The Vegetable Butcher Shows You How to Break Down Romanesco

The Vegetable Butcher Shows You How to Break Down Romanesco

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Cara Mangini
Jun 17, 2015
(Image credit: Rachel Joy Baransi)

Romanesco is stunningly, see-it-to-believe-it beautiful. Its fluorescent cone-shaped head, comprised of intricate spiraling florets, is almost too compelling and pretty to butcher. Don’t let that stop you! As nice as romanesco is to look at, it’s even better to eat. (I recommend roasting romanesco or lightly steaming it.)

Romanesco may appear complicated at first glance, but you can break one down in no time.

(Image credit: Rachel Joy Baransi)
(Image credit: Rachel Joy Baransi)
(Image credit: Rachel Joy Baransi)
(Image credit: Rachel Joy Baransi)

How to Break Down a Romanesco

1. Cut the base of romanesco if a thick stem protrudes beyond the florets. The stem should be flush with the base of the romanesco.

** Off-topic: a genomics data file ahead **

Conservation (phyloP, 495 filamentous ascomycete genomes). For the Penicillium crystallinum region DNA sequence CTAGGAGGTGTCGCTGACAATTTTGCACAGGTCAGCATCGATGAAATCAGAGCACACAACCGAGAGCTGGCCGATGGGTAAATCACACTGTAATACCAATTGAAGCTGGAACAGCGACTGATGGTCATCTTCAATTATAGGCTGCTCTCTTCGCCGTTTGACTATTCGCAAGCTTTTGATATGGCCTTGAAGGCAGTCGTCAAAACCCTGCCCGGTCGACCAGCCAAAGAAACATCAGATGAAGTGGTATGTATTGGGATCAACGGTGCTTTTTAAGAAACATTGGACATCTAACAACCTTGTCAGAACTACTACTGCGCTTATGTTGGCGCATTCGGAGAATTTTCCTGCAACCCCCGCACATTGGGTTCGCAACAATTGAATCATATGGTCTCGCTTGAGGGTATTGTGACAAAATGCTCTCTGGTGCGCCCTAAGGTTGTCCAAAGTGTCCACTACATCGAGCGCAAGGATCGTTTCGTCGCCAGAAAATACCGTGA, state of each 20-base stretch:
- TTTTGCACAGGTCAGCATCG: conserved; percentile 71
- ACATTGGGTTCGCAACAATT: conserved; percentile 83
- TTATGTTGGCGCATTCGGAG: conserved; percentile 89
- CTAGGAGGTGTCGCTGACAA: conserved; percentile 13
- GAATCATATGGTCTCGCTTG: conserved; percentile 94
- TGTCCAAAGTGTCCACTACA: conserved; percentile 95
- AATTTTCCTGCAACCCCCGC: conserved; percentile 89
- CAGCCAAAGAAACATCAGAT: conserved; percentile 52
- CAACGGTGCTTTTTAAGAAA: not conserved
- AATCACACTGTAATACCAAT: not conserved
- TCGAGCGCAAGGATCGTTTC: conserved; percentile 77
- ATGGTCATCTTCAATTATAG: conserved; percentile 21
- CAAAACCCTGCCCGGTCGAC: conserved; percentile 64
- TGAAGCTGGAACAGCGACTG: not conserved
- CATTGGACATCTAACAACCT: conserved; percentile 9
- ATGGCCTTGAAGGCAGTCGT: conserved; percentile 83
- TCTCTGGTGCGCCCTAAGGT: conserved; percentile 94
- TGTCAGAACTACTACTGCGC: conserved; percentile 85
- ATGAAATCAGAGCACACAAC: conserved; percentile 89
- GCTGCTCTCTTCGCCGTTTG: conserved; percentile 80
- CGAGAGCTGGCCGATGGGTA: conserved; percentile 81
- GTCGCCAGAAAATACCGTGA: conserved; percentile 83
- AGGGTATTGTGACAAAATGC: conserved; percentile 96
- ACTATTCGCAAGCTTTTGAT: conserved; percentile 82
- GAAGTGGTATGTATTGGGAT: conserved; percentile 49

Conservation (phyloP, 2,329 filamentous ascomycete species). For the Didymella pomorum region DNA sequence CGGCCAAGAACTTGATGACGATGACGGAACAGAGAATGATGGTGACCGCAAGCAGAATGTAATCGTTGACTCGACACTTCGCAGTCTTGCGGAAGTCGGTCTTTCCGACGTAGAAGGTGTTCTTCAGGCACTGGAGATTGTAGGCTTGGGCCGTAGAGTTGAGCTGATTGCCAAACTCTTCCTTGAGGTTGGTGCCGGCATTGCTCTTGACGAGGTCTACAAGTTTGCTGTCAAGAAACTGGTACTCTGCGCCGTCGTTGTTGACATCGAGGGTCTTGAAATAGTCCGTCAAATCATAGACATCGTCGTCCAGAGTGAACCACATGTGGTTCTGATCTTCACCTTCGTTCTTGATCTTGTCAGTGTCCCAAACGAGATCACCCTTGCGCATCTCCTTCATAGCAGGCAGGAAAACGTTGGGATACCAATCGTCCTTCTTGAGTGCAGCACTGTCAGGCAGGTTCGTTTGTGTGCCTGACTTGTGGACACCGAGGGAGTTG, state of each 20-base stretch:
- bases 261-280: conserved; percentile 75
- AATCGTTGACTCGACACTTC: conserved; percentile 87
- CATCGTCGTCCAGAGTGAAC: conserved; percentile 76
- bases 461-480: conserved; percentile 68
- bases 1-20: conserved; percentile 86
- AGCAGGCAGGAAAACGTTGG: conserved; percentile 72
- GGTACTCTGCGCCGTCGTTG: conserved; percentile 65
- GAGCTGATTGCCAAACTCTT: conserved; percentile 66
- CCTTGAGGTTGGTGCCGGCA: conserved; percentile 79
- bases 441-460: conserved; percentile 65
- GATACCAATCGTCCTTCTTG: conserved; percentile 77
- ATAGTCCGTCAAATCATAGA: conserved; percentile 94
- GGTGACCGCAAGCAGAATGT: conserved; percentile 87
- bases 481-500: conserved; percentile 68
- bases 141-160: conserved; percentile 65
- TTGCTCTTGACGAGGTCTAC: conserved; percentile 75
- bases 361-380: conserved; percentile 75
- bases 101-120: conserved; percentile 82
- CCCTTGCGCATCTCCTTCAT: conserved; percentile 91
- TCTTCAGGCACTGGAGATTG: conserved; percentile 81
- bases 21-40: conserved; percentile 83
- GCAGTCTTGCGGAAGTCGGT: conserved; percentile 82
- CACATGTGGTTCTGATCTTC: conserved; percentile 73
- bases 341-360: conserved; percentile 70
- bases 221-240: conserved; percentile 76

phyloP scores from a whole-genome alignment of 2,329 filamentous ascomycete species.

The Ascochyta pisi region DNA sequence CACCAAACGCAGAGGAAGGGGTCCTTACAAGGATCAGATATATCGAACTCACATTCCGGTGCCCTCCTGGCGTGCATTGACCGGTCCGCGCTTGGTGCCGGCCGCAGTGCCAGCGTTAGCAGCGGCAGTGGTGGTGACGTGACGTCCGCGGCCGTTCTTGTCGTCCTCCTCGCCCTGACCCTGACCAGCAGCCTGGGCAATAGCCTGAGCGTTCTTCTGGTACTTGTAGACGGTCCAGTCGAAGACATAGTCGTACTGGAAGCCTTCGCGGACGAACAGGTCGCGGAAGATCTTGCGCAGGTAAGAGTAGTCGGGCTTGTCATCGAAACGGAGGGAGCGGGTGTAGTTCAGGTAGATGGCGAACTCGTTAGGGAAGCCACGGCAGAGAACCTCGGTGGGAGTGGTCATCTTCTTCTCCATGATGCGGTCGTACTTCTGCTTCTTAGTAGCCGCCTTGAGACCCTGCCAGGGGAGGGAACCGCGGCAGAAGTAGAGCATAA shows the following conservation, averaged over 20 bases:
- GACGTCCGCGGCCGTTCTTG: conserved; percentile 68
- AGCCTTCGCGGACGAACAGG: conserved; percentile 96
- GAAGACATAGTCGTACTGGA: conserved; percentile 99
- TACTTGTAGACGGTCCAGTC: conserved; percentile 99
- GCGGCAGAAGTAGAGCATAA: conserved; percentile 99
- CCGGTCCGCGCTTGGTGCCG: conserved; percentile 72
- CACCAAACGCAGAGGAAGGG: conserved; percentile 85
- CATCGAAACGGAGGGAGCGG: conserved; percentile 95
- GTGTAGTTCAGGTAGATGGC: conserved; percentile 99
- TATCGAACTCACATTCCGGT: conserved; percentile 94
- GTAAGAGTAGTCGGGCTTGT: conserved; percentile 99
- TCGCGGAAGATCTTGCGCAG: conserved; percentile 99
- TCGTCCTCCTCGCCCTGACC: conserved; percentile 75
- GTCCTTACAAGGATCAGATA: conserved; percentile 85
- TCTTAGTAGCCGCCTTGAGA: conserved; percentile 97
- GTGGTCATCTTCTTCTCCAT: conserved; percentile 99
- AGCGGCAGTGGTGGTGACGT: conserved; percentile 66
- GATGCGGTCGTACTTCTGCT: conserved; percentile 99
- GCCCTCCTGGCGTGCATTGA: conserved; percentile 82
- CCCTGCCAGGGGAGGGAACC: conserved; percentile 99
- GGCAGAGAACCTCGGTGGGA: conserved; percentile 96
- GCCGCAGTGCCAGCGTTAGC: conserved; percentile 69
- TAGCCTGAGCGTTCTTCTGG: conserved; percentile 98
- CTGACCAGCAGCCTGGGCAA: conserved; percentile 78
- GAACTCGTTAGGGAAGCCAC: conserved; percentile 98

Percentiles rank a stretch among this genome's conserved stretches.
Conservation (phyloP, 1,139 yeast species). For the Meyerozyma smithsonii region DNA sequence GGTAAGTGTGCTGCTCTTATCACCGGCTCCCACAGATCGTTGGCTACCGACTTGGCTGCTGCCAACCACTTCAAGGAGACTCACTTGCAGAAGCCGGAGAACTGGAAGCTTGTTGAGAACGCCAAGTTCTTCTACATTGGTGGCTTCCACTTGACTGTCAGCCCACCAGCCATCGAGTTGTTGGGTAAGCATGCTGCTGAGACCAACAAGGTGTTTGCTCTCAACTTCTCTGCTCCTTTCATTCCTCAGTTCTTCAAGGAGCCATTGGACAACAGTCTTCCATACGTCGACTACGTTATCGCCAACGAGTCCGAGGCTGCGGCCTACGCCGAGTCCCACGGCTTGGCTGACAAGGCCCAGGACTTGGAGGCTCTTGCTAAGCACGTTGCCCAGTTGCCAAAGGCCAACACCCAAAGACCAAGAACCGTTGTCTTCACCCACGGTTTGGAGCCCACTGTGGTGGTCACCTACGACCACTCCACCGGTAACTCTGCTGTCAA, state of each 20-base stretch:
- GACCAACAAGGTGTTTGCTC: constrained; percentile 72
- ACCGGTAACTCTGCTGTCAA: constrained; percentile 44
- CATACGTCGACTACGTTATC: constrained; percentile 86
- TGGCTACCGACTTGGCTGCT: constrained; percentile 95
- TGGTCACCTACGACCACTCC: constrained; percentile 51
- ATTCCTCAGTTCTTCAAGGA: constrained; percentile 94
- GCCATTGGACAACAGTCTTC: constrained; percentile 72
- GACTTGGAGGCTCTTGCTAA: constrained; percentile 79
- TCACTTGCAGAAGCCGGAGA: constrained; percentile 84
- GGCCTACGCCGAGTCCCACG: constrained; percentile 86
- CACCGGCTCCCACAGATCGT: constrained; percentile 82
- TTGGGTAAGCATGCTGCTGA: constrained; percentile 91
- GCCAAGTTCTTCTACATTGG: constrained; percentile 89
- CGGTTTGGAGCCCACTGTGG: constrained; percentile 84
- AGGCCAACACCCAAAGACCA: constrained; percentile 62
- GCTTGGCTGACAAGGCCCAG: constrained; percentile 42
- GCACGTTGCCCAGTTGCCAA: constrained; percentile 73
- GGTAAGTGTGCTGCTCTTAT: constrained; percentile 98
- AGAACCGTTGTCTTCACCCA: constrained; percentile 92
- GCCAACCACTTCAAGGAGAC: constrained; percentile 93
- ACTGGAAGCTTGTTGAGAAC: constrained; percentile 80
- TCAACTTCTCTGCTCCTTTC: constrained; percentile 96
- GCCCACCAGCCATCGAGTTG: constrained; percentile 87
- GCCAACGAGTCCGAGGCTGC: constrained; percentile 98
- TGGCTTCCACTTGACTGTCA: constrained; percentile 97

2. Position the head upright against your board. Use a sharp chef’s knife to cut straight through the middle of the head — tip to base.

3. Place the halves flat against your board and cut straight through the middle of each half to produce quarters.

4. Stand each quarter upright. At an angle, slide your knife between the florets and the inner stalk — this will release the florets from the core in one motion. Pull the florets apart if needed. Any florets that sit above the core may hold together. Cut them to match the size of the other florets for even cooking.

When you really want to show off romanesco’s full form, buy the sweet little baby romanesco or smallish heads. Give them a quick steam and serve them whole. They make a fantastic vehicle for a dip, vinaigrette, or sauce — just pull apart the florets, dip, and repeat like an artichoke.

(Image credit: Rachel Joy Baransi)

→ Romanesco Tip: Romanesco usually comes with its leaves still attached — good thing, because they are tasty. Massage them with oil and add them to a baking pan for roasting; bake until they are crisp. Sauté the leaves (think of them like kale), or add to whatever treatment the florets receive.

(Image credit: Rachel Joy Baransi)
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